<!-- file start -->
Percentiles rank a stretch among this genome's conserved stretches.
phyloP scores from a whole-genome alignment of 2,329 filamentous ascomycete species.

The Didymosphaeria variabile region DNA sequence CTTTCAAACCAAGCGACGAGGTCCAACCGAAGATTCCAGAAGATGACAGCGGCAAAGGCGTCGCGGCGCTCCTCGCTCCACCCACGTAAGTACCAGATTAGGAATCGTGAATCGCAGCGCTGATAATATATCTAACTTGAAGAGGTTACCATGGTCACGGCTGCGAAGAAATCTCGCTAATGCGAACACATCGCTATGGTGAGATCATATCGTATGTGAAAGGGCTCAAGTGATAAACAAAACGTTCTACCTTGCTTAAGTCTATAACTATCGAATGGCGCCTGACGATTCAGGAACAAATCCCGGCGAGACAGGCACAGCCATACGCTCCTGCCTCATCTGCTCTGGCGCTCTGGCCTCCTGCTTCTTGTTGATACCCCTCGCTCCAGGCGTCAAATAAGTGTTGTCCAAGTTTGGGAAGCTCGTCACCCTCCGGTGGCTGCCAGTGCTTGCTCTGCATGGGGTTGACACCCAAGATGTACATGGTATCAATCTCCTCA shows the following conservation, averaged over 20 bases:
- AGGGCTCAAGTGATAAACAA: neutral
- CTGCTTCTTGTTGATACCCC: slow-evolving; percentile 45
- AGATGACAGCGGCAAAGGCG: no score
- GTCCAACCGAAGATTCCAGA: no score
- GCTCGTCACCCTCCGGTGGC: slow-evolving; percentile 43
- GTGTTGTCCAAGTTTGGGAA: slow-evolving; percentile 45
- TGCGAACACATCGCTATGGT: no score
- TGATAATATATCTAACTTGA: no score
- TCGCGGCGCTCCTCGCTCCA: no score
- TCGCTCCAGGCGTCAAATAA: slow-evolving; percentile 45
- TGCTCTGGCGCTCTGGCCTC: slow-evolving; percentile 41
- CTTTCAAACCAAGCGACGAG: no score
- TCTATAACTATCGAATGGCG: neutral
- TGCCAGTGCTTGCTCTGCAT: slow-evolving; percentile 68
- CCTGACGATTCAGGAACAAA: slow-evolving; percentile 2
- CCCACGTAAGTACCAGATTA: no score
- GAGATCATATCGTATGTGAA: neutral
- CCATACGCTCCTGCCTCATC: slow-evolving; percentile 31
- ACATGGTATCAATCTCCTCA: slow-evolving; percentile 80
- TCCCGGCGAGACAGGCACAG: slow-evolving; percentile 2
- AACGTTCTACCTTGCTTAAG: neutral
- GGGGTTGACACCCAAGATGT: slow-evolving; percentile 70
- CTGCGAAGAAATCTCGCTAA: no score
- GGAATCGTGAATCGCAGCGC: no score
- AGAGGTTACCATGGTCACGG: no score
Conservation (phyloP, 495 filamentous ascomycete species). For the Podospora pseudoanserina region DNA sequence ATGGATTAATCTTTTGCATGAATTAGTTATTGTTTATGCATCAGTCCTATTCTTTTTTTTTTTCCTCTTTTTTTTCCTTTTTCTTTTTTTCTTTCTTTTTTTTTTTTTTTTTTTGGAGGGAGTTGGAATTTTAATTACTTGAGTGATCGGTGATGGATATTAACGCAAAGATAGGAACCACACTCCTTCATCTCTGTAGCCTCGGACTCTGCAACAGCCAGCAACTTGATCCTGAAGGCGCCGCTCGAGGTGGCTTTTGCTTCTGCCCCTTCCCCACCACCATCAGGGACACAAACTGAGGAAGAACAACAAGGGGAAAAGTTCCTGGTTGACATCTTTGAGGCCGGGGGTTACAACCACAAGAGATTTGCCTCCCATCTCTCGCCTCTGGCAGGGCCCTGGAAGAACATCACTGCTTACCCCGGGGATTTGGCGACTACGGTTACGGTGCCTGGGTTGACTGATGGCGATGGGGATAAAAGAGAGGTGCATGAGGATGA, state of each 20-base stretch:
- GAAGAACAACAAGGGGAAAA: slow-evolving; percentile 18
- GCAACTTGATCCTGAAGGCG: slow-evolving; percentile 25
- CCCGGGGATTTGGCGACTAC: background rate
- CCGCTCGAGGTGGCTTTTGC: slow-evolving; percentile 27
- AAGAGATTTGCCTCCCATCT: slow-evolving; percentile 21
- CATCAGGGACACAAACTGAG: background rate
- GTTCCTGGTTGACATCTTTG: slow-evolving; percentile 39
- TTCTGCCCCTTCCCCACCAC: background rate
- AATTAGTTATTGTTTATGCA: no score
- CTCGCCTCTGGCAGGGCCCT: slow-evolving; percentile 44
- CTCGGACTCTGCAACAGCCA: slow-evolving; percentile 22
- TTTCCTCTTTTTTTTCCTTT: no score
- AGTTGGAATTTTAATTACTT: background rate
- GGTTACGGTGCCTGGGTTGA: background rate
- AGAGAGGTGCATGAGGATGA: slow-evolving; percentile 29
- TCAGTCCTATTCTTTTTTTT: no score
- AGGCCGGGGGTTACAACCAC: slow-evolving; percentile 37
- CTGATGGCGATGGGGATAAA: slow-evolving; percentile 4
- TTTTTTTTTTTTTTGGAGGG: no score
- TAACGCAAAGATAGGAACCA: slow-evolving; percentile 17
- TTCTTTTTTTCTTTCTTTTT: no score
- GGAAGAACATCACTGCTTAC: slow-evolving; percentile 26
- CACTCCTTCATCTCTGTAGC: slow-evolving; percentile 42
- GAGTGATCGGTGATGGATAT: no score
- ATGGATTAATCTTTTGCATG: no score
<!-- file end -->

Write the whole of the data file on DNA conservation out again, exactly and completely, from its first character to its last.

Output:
Percentiles rank a stretch among this genome's conserved stretches.
phyloP scores from a whole-genome alignment of 2,329 filamentous ascomycete species.

The Didymosphaeria variabile region DNA sequence CTTTCAAACCAAGCGACGAGGTCCAACCGAAGATTCCAGAAGATGACAGCGGCAAAGGCGTCGCGGCGCTCCTCGCTCCACCCACGTAAGTACCAGATTAGGAATCGTGAATCGCAGCGCTGATAATATATCTAACTTGAAGAGGTTACCATGGTCACGGCTGCGAAGAAATCTCGCTAATGCGAACACATCGCTATGGTGAGATCATATCGTATGTGAAAGGGCTCAAGTGATAAACAAAACGTTCTACCTTGCTTAAGTCTATAACTATCGAATGGCGCCTGACGATTCAGGAACAAATCCCGGCGAGACAGGCACAGCCATACGCTCCTGCCTCATCTGCTCTGGCGCTCTGGCCTCCTGCTTCTTGTTGATACCCCTCGCTCCAGGCGTCAAATAAGTGTTGTCCAAGTTTGGGAAGCTCGTCACCCTCCGGTGGCTGCCAGTGCTTGCTCTGCATGGGGTTGACACCCAAGATGTACATGGTATCAATCTCCTCA shows the following conservation, averaged over 20 bases:
- AGGGCTCAAGTGATAAACAA: neutral
- CTGCTTCTTGTTGATACCCC: slow-evolving; percentile 45
- AGATGACAGCGGCAAAGGCG: no score
- GTCCAACCGAAGATTCCAGA: no score
- GCTCGTCACCCTCCGGTGGC: slow-evolving; percentile 43
- GTGTTGTCCAAGTTTGGGAA: slow-evolving; percentile 45
- TGCGAACACATCGCTATGGT: no score
- TGATAATATATCTAACTTGA: no score
- TCGCGGCGCTCCTCGCTCCA: no score
- TCGCTCCAGGCGTCAAATAA: slow-evolving; percentile 45
- TGCTCTGGCGCTCTGGCCTC: slow-evolving; percentile 41
- CTTTCAAACCAAGCGACGAG: no score
- TCTATAACTATCGAATGGCG: neutral
- TGCCAGTGCTTGCTCTGCAT: slow-evolving; percentile 68
- CCTGACGATTCAGGAACAAA: slow-evolving; percentile 2
- CCCACGTAAGTACCAGATTA: no score
- GAGATCATATCGTATGTGAA: neutral
- CCATACGCTCCTGCCTCATC: slow-evolving; percentile 31
- ACATGGTATCAATCTCCTCA: slow-evolving; percentile 80
- TCCCGGCGAGACAGGCACAG: slow-evolving; percentile 2
- AACGTTCTACCTTGCTTAAG: neutral
- GGGGTTGACACCCAAGATGT: slow-evolving; percentile 70
- CTGCGAAGAAATCTCGCTAA: no score
- GGAATCGTGAATCGCAGCGC: no score
- AGAGGTTACCATGGTCACGG: no score
Conservation (phyloP, 495 filamentous ascomycete species). For the Podospora pseudoanserina region DNA sequence ATGGATTAATCTTTTGCATGAATTAGTTATTGTTTATGCATCAGTCCTATTCTTTTTTTTTTTCCTCTTTTTTTTCCTTTTTCTTTTTTTCTTTCTTTTTTTTTTTTTTTTTTTGGAGGGAGTTGGAATTTTAATTACTTGAGTGATCGGTGATGGATATTAACGCAAAGATAGGAACCACACTCCTTCATCTCTGTAGCCTCGGACTCTGCAACAGCCAGCAACTTGATCCTGAAGGCGCCGCTCGAGGTGGCTTTTGCTTCTGCCCCTTCCCCACCACCATCAGGGACACAAACTGAGGAAGAACAACAAGGGGAAAAGTTCCTGGTTGACATCTTTGAGGCCGGGGGTTACAACCACAAGAGATTTGCCTCCCATCTCTCGCCTCTGGCAGGGCCCTGGAAGAACATCACTGCTTACCCCGGGGATTTGGCGACTACGGTTACGGTGCCTGGGTTGACTGATGGCGATGGGGATAAAAGAGAGGTGCATGAGGATGA, state of each 20-base stretch:
- GAAGAACAACAAGGGGAAAA: slow-evolving; percentile 18
- GCAACTTGATCCTGAAGGCG: slow-evolving; percentile 25
- CCCGGGGATTTGGCGACTAC: background rate
- CCGCTCGAGGTGGCTTTTGC: slow-evolving; percentile 27
- AAGAGATTTGCCTCCCATCT: slow-evolving; percentile 21
- CATCAGGGACACAAACTGAG: background rate
- GTTCCTGGTTGACATCTTTG: slow-evolving; percentile 39
- TTCTGCCCCTTCCCCACCAC: background rate
- AATTAGTTATTGTTTATGCA: no score
- CTCGCCTCTGGCAGGGCCCT: slow-evolving; percentile 44
- CTCGGACTCTGCAACAGCCA: slow-evolving; percentile 22
- TTTCCTCTTTTTTTTCCTTT: no score
- AGTTGGAATTTTAATTACTT: background rate
- GGTTACGGTGCCTGGGTTGA: background rate
- AGAGAGGTGCATGAGGATGA: slow-evolving; percentile 29
- TCAGTCCTATTCTTTTTTTT: no score
- AGGCCGGGGGTTACAACCAC: slow-evolving; percentile 37
- CTGATGGCGATGGGGATAAA: slow-evolving; percentile 4
- TTTTTTTTTTTTTTGGAGGG: no score
- TAACGCAAAGATAGGAACCA: slow-evolving; percentile 17
- TTCTTTTTTTCTTTCTTTTT: no score
- GGAAGAACATCACTGCTTAC: slow-evolving; percentile 26
- CACTCCTTCATCTCTGTAGC: slow-evolving; percentile 42
- GAGTGATCGGTGATGGATAT: no score
- ATGGATTAATCTTTTGCATG: no score